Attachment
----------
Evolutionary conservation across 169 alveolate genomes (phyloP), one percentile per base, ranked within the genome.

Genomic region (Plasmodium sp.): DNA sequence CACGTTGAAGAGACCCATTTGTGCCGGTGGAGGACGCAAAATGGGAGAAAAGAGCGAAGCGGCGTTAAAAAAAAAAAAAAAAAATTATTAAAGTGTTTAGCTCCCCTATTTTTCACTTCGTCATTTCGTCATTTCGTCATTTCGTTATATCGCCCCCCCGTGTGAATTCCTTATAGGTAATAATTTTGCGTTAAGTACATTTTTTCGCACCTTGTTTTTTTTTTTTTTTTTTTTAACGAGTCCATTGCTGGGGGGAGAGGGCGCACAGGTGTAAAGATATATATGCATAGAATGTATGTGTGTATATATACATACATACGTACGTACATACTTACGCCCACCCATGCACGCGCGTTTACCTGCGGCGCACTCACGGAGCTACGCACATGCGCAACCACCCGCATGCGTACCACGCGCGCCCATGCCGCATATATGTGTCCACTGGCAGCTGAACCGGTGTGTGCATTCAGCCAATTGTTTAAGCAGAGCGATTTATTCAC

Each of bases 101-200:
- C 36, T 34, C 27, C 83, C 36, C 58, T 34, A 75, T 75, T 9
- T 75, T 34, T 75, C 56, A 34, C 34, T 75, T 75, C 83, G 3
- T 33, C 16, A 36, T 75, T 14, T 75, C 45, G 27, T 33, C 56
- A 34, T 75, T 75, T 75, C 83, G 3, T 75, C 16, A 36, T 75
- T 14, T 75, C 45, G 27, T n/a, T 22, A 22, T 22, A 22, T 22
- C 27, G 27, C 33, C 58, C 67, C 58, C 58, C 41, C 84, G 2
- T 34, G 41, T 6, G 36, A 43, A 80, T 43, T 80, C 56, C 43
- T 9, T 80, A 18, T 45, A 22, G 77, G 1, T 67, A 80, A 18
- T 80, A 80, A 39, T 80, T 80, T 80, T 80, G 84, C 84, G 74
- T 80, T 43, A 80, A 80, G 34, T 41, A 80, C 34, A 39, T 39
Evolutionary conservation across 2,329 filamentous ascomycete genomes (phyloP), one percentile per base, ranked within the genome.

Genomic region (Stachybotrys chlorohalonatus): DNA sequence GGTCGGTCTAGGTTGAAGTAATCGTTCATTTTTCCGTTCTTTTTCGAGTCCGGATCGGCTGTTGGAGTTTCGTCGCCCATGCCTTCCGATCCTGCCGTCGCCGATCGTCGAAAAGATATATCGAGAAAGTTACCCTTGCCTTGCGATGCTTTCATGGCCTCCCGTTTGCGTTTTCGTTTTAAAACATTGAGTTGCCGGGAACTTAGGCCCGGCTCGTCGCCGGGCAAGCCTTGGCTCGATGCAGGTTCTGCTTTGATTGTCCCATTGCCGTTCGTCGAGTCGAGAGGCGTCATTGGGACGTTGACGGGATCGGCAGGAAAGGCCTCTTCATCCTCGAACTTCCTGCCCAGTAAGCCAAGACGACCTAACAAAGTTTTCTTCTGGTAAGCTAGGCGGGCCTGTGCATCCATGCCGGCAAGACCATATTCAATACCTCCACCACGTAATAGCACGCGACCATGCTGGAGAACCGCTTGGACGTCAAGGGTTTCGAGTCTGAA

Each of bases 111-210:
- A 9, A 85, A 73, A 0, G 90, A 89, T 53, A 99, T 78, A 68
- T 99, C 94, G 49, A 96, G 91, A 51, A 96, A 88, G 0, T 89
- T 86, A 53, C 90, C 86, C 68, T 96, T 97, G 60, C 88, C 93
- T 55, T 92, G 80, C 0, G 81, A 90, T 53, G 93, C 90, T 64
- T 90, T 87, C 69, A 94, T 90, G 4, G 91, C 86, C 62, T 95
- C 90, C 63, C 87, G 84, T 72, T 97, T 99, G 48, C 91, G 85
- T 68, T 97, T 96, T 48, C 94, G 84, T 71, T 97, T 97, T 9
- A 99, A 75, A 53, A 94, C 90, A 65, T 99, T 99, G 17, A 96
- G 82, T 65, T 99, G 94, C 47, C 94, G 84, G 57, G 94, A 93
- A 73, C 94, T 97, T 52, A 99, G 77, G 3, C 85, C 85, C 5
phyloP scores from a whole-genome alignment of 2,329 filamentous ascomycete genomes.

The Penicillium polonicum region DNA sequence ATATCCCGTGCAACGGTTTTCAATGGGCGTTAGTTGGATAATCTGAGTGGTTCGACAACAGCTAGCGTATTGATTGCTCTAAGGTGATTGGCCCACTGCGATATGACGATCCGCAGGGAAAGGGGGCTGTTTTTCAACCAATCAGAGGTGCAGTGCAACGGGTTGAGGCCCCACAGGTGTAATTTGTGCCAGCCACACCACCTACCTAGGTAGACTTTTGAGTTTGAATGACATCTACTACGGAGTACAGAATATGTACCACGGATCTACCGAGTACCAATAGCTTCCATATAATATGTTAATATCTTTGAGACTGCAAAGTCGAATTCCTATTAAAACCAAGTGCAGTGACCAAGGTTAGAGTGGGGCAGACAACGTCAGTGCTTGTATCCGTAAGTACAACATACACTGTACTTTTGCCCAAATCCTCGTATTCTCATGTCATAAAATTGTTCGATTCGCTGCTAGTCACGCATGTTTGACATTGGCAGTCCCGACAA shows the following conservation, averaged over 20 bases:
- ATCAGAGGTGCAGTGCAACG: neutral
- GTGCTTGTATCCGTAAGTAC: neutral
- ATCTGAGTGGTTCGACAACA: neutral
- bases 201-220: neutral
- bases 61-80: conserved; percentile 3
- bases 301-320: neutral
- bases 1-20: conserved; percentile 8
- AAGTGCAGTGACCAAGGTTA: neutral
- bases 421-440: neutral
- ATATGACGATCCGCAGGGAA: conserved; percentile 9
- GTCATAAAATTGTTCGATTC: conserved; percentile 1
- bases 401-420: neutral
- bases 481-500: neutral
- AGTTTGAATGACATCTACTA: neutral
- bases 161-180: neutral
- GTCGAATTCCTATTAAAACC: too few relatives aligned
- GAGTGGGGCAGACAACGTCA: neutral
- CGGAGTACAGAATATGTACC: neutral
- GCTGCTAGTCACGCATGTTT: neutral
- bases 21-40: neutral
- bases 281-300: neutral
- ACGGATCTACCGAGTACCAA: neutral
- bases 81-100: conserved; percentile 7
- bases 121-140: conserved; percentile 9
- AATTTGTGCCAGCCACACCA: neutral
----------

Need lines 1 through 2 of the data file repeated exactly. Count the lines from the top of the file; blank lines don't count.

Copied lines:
Evolutionary conservation across 169 alveolate genomes (phyloP), one percentile per base, ranked within the genome.

Genomic region (Plasmodium sp.): DNA sequence CACGTTGAAGAGACCCATTTGTGCCGGTGGAGGACGCAAAATGGGAGAAAAGAGCGAAGCGGCGTTAAAAAAAAAAAAAAAAAATTATTAAAGTGTTTAGCTCCCCTATTTTTCACTTCGTCATTTCGTCATTTCGTCATTTCGTTATATCGCCCCCCCGTGTGAATTCCTTATAGGTAATAATTTTGCGTTAAGTACATTTTTTCGCACCTTGTTTTTTTTTTTTTTTTTTTTAACGAGTCCATTGCTGGGGGGAGAGGGCGCACAGGTGTAAAGATATATATGCATAGAATGTATGTGTGTATATATACATACATACGTACGTACATACTTACGCCCACCCATGCACGCGCGTTTACCTGCGGCGCACTCACGGAGCTACGCACATGCGCAACCACCCGCATGCGTACCACGCGCGCCCATGCCGCATATATGTGTCCACTGGCAGCTGAACCGGTGTGTGCATTCAGCCAATTGTTTAAGCAGAGCGATTTATTCAC